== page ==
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If you’re into comics, you already know how important it is when people introduce new characters into the series. DC Comic’s most recent issue of Detective Comics introduces a trans woman by the name of Dr. Victoria October, who happens to be a bioweapon specialist in Gotham City. That’s right: Batman is getting queerer! And people are pretty pumped.
Batman is canonically an ally of transgender people. Bigots enjoy your ever decreasing fantasy of what a hero of justice is.
— 👽✍ Delaney King (@delaneykingrox) January 16, 2017
batman is the trans ally we need
— mikey isnt (@giantrobotslug) January 14, 2017
Give Dr. Victoria October her own comic please dear god, give me a trans Franken Fran before I die.
— 🌹👑Lily Bishop👑🌹 (@foompfoomp) January 14, 2017
What has people most excited about Victoria, however, is not her gender identity in itself. As Andrew Dyce explains over at Screen Rant, Victoria’s trans identity is present and proud but not the focal point of her narrative. “The best part? The newest ally of Batman isn’t defined by her trans identity. In fact, if you’re not one of the people whose existence is validated by the character’s story… there’s a good chance you wouldn’t even notice it,” Dyce explained. “The fact that most readers will simply take Dr. October as the woman she appears to be is a best-case scenario – and all that would be hoped for, in life, as in fiction.”
The comic allegedly deals with multiple aspects of transitioning that aren’t easy: choosing a new name, the concept of dead-naming (when someone refers to a trans person as their former name or pronouns), and coming out as trans to begin with. But the comic doesn’t revisit these moments in detail. Instead, they’re provided as character history, not the all-consuming present and future of Victoria.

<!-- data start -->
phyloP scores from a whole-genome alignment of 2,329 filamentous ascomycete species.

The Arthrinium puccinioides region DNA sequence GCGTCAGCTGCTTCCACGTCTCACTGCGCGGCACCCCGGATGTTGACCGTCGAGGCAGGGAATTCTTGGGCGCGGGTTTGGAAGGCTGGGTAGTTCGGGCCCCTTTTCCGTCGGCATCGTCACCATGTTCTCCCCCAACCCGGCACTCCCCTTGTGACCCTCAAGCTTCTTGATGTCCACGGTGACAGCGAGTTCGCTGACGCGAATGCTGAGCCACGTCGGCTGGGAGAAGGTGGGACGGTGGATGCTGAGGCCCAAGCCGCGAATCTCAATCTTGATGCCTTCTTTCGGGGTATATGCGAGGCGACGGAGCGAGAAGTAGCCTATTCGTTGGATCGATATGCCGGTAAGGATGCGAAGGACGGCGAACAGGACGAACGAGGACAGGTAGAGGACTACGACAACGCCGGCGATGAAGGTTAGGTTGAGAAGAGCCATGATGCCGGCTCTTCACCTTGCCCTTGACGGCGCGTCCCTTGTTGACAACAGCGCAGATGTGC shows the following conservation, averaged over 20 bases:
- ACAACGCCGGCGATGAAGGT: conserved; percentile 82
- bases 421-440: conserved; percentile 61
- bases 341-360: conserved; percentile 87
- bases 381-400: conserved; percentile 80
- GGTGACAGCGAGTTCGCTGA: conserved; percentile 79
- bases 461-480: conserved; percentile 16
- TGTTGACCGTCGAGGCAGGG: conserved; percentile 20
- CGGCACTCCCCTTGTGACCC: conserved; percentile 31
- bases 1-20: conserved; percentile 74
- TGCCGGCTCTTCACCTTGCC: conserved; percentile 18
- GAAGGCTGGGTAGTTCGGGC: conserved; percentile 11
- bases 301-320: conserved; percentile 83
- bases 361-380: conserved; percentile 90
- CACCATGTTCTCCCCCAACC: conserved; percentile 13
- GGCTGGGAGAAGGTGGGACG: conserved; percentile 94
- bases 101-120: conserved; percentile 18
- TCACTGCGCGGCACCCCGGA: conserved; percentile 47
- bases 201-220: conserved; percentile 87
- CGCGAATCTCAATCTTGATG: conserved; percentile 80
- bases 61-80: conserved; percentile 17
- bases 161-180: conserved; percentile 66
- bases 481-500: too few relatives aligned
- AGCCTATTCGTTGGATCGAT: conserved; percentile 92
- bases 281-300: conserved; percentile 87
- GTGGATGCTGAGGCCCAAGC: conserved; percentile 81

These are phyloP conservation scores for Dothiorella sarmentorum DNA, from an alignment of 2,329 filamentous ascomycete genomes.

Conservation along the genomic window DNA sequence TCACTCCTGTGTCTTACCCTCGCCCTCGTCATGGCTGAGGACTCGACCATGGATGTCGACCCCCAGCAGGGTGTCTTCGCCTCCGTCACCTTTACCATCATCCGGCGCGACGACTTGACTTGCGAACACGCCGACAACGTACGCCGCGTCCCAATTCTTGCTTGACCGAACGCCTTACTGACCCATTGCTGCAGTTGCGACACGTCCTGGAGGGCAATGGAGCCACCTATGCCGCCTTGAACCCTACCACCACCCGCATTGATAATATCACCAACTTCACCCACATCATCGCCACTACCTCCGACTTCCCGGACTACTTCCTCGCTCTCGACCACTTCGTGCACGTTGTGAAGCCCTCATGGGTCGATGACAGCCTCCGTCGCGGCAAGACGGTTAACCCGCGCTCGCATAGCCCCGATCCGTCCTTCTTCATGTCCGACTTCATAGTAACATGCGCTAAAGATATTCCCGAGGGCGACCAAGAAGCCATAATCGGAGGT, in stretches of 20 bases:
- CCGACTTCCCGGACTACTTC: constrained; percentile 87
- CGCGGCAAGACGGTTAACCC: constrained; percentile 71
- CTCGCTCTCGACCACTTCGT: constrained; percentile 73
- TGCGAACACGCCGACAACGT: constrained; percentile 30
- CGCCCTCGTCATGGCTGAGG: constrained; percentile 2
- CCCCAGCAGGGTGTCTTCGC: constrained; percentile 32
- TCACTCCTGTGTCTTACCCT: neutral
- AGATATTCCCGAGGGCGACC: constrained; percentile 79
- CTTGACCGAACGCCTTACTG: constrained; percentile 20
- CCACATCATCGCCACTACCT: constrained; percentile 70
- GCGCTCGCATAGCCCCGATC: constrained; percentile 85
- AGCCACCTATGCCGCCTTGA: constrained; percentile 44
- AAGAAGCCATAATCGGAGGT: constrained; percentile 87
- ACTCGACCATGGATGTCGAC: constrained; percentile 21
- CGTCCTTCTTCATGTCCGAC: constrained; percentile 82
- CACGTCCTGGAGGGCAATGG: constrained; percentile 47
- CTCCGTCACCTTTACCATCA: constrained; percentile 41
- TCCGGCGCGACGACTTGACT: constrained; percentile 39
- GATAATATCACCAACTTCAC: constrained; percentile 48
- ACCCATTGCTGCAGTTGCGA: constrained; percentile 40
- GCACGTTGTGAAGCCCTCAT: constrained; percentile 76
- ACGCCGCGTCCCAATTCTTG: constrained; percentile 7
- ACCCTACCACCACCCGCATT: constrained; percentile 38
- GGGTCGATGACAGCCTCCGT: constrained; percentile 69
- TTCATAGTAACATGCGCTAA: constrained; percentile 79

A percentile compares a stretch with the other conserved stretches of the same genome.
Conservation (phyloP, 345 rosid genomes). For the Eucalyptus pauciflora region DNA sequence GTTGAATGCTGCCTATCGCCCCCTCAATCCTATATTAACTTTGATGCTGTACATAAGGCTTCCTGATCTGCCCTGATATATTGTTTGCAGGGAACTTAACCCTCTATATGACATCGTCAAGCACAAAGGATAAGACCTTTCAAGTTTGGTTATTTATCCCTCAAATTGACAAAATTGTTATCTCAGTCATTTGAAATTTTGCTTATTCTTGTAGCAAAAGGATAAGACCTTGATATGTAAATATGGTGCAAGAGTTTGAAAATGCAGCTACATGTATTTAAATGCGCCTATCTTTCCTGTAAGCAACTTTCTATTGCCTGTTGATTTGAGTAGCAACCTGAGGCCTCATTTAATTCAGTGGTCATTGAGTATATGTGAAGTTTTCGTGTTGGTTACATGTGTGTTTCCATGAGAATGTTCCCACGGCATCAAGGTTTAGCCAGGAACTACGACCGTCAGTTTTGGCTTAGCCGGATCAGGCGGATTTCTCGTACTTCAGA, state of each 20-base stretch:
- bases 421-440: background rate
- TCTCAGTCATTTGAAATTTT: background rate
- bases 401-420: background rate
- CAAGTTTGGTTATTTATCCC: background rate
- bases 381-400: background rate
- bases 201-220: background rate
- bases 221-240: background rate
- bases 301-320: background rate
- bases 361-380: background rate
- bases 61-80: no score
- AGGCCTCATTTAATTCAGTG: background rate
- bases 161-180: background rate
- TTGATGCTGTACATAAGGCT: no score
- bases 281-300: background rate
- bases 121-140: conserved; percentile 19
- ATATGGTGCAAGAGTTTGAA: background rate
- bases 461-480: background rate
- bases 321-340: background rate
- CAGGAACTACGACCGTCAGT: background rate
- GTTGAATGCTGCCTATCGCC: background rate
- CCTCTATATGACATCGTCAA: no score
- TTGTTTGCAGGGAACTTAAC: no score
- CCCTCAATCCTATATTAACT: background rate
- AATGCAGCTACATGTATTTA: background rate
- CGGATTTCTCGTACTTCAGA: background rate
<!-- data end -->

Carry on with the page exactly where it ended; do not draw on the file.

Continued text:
Lilah Sturges, a writer for DC Comics, recently came out as trans herself, reinforcing that when you have diversity behind the scenes, you will have more diverse content and art across the board. You’re also likely to have more authentic representation, especially when it comes to marginalized communities.
No matter who you are, finding a positive representation of yourself in the media feels empowering and validating. For members of the LGBTQ community, representation in the media tends to be a rough spot: Queer characters are either cast as villains or stereotypes, and rarely do same-sex couples survive their own relationships. Positive and diverse media representations for trans folks can be even tougher to find, serving as a reminder of how important it is for people to have representation that feels real.
Correction 9:44am CT, Jan. 19: An earlier version of this story misstated the first name of DC Comics writer Lilah Sturges.
Marissa Higgins is the editor of Green Matters. Her work has appeared in the Washington Post, Slate, Salon, NPR, and elsewhere.